By the Waters of Babylon Questions and Answers
by Stephen Vincent Benét

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What are John's special differences in "By the Waters of Babylon"?  

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John can touch metal without getting hurt and has a vision about the gods.

John’s father is a priest.  He tests whether his son will also be a priest by going into one of the Dead Places and finding a piece of metal to bring to John.  If John is able to touch it, he will be a priest too.

He gave me the metal to hold—I took it and did not die. So he knew that I was truly his son and would be a priest in my time.

John is also special because he does not fear the Dead Places.  He actually has a vision that takes him to the land of the Gods, which turns out to be New York.  John’s people are a post-apocalyptic society that is not very advanced.  They fear New York and the Dead Places.  It takes John’s special vision and determination to find out the truth.

John has a dream about the gods, who supposedly inhabit the Dead Places.  His father questions him about the dream, saying it might eat him up.  John’s dream seems to be about the past.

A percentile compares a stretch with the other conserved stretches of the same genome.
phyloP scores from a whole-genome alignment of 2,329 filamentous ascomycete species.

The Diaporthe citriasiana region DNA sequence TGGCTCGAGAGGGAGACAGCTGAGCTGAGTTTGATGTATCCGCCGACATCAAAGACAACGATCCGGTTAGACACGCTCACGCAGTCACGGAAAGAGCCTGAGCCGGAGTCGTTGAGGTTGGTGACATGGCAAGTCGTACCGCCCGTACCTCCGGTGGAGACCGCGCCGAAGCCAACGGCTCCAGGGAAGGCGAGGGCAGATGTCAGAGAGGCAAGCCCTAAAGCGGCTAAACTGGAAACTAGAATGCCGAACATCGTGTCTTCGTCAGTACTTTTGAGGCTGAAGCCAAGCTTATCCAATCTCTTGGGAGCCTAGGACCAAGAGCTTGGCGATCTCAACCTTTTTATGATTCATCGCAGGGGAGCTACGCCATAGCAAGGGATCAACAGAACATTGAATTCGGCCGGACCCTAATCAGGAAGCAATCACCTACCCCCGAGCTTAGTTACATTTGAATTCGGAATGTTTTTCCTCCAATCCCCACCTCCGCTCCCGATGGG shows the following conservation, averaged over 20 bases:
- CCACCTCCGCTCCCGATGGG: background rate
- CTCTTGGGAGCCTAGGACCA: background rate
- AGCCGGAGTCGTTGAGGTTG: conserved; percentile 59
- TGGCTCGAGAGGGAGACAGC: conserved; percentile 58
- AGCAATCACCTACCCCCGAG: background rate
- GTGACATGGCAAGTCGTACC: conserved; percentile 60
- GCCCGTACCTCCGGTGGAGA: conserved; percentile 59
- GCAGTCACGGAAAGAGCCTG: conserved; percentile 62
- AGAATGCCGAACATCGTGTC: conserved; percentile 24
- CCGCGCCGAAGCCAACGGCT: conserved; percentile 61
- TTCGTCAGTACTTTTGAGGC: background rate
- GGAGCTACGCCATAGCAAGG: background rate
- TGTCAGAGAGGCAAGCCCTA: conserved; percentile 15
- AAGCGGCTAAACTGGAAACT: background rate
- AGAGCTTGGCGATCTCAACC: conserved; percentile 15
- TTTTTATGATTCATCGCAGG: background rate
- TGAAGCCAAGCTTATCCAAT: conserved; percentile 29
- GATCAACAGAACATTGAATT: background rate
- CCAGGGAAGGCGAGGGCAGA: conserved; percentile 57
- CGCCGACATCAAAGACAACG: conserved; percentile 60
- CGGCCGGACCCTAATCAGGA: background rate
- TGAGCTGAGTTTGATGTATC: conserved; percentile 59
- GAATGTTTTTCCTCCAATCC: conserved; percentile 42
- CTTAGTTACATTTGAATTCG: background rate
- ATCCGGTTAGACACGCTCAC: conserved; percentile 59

He asked me how the gods were dressed and I told him how they were dressed. We know how they were dressed from the book, but I saw them as if they were before me. When I had finished, he threw the sticks three times and studied them as they fell.

Since John has the special gift, and has visions, he is able to go on a sort of vision quest to newyork, the land of the gods.  Once there, he is intelligent enough to realize that he is not seeing dead gods.  He is seeing dead people.  The people were never gods; they are ancestors.

John’s destiny is to bring back this knowledge to his people so that they can move forward with the understanding of the people who lived before them.  If John’s people can avoid being afraid of the technology and learn what happened, then they can move beyond their fear of the past.

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